It is ten years since the Glazer family of Florida bought Manchester United, and with astonishing dexterity managed to dump their whole debt with its colossal interest on to the club itself. There was nothing illegal about it. They simply knew how it could be done and did it. One had the impression that at Old Trafford, certain people must have been asleep at the wheel.
Manchester United’s supporters reacted with predictable fury, but there was nothing they could do about it, alas. Needless to say the Glazers have no real or reported interest in football itself. What interests them is money. In the event, Sir Alex Ferguson, inspiration and adulated figurehead of the club, found a modus vivendi with them.
But how bad for United have they really been? I am hardly an admirer or defender. I wish their takeover had never happened. But when I learn that United this summer are preparing to spend £150 million on new players, I cannot help but wonder how much actual harm the Glazers have done the club.
I also question the apparent belief among their supporters and others that a great tradition has been betrayed. For many years the chairman of the club, who worked harmoniously with its post-war saviour and inspiration, Sir Matt Busby, was the large, somewhat incommunicative butcher, Louis Edwards.
Late on in his chairmanship, investigations revealed that he had an arrangement with the man who bought meat for the local schools at the city council to supply inferior stuff in exchange for which he would send the corrupt official £100 of free meat every week. When this became known, the police began to close in, but Edwards died in his bath before he could be prosecuted.
The investigators also disclosed that when he was campaigning to become chairman, his emissaries did the rounds of elderly ladies to relieve them of the electoral votes they held.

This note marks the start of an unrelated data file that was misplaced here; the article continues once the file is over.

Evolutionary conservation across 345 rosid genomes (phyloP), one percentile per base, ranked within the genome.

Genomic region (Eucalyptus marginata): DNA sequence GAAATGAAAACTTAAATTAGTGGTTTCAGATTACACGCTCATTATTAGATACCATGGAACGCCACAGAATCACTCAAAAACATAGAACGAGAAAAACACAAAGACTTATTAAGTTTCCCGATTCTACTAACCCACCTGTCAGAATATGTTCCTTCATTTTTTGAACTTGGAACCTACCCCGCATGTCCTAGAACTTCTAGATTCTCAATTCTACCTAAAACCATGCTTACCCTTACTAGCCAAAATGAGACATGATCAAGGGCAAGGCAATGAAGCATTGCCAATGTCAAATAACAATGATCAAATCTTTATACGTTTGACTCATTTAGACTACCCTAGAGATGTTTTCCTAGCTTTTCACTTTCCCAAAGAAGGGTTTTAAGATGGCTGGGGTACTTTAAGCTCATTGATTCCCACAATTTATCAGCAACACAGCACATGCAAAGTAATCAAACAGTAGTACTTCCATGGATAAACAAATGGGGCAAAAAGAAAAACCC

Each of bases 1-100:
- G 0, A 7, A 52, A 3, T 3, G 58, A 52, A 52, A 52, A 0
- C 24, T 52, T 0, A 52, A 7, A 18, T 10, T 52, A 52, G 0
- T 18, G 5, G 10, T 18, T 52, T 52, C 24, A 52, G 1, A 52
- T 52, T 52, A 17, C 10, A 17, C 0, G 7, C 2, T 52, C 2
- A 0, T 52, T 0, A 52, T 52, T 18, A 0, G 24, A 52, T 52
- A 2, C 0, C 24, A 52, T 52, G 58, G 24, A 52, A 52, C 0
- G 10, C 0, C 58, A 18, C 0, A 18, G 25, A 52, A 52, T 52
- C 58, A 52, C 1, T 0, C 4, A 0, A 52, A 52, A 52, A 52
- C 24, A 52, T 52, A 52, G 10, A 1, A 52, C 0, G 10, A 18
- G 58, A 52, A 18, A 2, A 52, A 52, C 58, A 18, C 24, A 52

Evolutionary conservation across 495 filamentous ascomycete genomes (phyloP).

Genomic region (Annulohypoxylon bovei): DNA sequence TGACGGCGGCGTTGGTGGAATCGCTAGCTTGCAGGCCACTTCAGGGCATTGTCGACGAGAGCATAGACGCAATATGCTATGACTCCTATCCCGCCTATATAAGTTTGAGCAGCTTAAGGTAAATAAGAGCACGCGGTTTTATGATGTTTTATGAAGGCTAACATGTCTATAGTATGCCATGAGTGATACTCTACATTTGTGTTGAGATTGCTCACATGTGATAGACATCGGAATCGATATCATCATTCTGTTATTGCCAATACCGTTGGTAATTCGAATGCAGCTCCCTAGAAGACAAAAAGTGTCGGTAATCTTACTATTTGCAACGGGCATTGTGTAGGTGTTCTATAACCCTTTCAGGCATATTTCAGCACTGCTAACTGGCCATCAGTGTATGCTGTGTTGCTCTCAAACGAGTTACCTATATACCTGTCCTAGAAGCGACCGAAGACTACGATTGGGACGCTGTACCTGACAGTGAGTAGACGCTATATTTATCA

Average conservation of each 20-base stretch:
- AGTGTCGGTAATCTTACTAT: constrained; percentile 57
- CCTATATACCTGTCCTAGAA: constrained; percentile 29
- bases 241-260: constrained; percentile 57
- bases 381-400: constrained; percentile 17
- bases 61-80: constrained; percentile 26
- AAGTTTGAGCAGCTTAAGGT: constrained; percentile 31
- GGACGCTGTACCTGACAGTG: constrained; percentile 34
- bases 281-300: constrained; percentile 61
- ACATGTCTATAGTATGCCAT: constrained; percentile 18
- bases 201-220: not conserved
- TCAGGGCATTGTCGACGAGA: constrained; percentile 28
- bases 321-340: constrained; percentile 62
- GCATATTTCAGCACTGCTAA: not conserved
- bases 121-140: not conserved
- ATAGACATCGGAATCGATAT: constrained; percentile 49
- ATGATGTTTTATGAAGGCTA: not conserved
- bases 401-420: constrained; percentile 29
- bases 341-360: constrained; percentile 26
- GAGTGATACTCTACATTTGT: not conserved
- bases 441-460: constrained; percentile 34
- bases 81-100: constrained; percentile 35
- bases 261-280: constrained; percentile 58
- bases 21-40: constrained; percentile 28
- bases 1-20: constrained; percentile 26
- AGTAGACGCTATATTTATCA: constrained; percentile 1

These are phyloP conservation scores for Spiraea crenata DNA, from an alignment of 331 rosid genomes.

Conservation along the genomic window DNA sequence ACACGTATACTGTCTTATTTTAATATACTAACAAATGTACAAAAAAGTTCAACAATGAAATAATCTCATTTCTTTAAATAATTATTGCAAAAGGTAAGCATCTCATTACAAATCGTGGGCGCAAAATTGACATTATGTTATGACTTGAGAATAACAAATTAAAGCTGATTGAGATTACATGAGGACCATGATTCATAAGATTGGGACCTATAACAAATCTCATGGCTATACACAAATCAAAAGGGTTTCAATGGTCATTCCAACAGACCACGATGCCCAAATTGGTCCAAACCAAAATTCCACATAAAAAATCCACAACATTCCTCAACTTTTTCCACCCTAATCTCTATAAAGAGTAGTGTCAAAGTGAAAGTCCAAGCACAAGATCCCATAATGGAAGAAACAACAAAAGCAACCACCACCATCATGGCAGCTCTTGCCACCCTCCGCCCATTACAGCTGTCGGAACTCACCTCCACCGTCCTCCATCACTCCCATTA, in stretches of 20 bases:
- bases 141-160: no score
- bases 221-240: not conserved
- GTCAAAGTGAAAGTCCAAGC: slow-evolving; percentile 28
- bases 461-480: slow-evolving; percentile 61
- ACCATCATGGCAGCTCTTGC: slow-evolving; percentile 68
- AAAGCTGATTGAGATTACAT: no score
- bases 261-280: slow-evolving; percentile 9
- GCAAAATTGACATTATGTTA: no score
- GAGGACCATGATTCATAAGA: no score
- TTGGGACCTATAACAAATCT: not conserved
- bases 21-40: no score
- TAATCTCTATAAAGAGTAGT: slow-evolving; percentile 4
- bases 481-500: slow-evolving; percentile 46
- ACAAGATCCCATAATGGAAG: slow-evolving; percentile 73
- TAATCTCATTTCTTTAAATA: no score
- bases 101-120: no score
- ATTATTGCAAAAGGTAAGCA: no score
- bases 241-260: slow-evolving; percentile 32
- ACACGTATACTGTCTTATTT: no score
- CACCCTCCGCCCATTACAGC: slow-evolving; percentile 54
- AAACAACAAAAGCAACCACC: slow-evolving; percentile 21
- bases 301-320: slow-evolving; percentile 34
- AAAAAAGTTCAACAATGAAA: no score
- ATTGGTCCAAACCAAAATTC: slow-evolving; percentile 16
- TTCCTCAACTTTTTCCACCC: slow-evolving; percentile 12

He was succeeded by his son Martin who managed to make himself the chief executive, meaning that with a change in the rules he could be paid, and what with that and a reported large shareholding, he became very rich indeed, despite being seen as someone with a poor academic background.
The fans didn’t like him either, but they and the club owe him the recognition that he insisted on keeping Sir Alex Ferguson in managerial charge, after an unsuccessful start to his career following his arrival from Aberdeen – where had performed small wonders. Not least a remarkable victory in the old European Cup Winners Cup, when mighty Real Madrid were beaten in the final. When he proceeded to win that trophy with Manchester United, He was solidly established for the halcyon years to come.
Yet even under Ferguson’s tutelage, there have been a few odd episodes. One thinks especially of the curious case of Tim Howard, the American international goalkeeper. He had excelled for the USA in France at the Confederations Cup tournament. United wanted to sign him, but the unimaginative laws of the game at that time insisted on a player making 75% of his country’s international appearances over the course of a year or so. Howard hadn’t made them for the simple fact that two older, gifted goalkeepers had stood in his way.
In the end United’s appeal to the relevant committee of the Department of Employment sanctioned the transfer. My own newspaper the Sunday Times subsequently disclosed that United had paid a large sum of money to an obscure Italo-Swiss agent for his alleged part in obtaining permission. But he in turn had passed most of that money on to an English agent based in Monaco, who in turn had transferred it to Jason Ferguson, Ferguson’s son, who ran the so-called Elite Sports agency.
It just so happened that I was then a very frequent member of the small appeals committee which used to meet monthly at lunch time in a Mayfair hotel: where no agent could come anywhere near us. It became known too that Ferguson was in the habit of persuading new, young players to leave any agent they might have and join Elite.
Go back to Busby’s days, and United like Chelsea at the time were notorious for acquiring young players who might have been expected to join other local clubs.
Bobby Charlton was one of them. It’s been denied, not least by brother Jackie but I’m convinced it is true because I was told about it by the Charlton’s close relative and Newcastle United hero Jackie Milburn. Bobby, from nearby Ashington, he said, was due to join the Magpies and to be given a job in Kemsley House, publisher of the main local newspaper, when suddenly it became known he had joined Manchester United. Jackie said that Cissie, Bobby’s mother had told him apologetically that they had to accept an offer of £750, which was a lot of money then, especially to a far from wealthy working class family.